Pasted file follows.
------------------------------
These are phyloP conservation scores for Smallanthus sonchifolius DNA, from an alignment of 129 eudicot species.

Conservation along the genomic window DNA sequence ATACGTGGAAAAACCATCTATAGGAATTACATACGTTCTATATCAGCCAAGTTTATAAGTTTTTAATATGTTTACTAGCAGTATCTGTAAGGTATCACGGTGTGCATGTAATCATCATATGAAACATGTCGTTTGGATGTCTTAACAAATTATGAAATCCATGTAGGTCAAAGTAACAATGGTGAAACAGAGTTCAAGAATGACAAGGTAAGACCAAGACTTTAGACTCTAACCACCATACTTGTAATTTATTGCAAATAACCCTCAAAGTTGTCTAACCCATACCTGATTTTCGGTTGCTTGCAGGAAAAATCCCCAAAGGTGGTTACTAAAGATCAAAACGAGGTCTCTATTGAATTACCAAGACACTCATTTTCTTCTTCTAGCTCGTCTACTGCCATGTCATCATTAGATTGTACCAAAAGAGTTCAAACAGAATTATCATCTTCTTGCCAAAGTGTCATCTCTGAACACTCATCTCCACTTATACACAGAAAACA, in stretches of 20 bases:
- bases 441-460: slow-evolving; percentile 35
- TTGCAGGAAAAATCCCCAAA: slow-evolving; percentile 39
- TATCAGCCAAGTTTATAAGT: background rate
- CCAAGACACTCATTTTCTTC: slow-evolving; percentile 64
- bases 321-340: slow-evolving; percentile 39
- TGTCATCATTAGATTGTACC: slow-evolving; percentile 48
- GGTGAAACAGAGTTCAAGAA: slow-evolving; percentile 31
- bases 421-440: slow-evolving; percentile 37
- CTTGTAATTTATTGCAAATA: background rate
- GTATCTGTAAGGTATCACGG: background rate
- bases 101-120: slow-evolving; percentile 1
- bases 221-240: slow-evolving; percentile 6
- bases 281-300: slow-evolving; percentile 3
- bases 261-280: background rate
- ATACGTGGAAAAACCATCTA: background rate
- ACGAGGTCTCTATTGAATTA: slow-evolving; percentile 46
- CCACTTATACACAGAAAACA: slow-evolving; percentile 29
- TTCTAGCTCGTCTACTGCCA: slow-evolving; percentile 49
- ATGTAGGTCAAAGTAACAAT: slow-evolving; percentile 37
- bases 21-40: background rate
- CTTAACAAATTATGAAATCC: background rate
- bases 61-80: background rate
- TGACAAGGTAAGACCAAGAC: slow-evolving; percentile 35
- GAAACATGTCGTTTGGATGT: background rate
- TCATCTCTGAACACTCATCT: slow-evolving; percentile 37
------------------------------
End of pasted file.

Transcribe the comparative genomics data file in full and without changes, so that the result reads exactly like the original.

These are phyloP conservation scores for Smallanthus sonchifolius DNA, from an alignment of 129 eudicot species.

Conservation along the genomic window DNA sequence ATACGTGGAAAAACCATCTATAGGAATTACATACGTTCTATATCAGCCAAGTTTATAAGTTTTTAATATGTTTACTAGCAGTATCTGTAAGGTATCACGGTGTGCATGTAATCATCATATGAAACATGTCGTTTGGATGTCTTAACAAATTATGAAATCCATGTAGGTCAAAGTAACAATGGTGAAACAGAGTTCAAGAATGACAAGGTAAGACCAAGACTTTAGACTCTAACCACCATACTTGTAATTTATTGCAAATAACCCTCAAAGTTGTCTAACCCATACCTGATTTTCGGTTGCTTGCAGGAAAAATCCCCAAAGGTGGTTACTAAAGATCAAAACGAGGTCTCTATTGAATTACCAAGACACTCATTTTCTTCTTCTAGCTCGTCTACTGCCATGTCATCATTAGATTGTACCAAAAGAGTTCAAACAGAATTATCATCTTCTTGCCAAAGTGTCATCTCTGAACACTCATCTCCACTTATACACAGAAAACA, in stretches of 20 bases:
- bases 441-460: slow-evolving; percentile 35
- TTGCAGGAAAAATCCCCAAA: slow-evolving; percentile 39
- TATCAGCCAAGTTTATAAGT: background rate
- CCAAGACACTCATTTTCTTC: slow-evolving; percentile 64
- bases 321-340: slow-evolving; percentile 39
- TGTCATCATTAGATTGTACC: slow-evolving; percentile 48
- GGTGAAACAGAGTTCAAGAA: slow-evolving; percentile 31
- bases 421-440: slow-evolving; percentile 37
- CTTGTAATTTATTGCAAATA: background rate
- GTATCTGTAAGGTATCACGG: background rate
- bases 101-120: slow-evolving; percentile 1
- bases 221-240: slow-evolving; percentile 6
- bases 281-300: slow-evolving; percentile 3
- bases 261-280: background rate
- ATACGTGGAAAAACCATCTA: background rate
- ACGAGGTCTCTATTGAATTA: slow-evolving; percentile 46
- CCACTTATACACAGAAAACA: slow-evolving; percentile 29
- TTCTAGCTCGTCTACTGCCA: slow-evolving; percentile 49
- ATGTAGGTCAAAGTAACAAT: slow-evolving; percentile 37
- bases 21-40: background rate
- CTTAACAAATTATGAAATCC: background rate
- bases 61-80: background rate
- TGACAAGGTAAGACCAAGAC: slow-evolving; percentile 35
- GAAACATGTCGTTTGGATGT: background rate
- TCATCTCTGAACACTCATCT: slow-evolving; percentile 37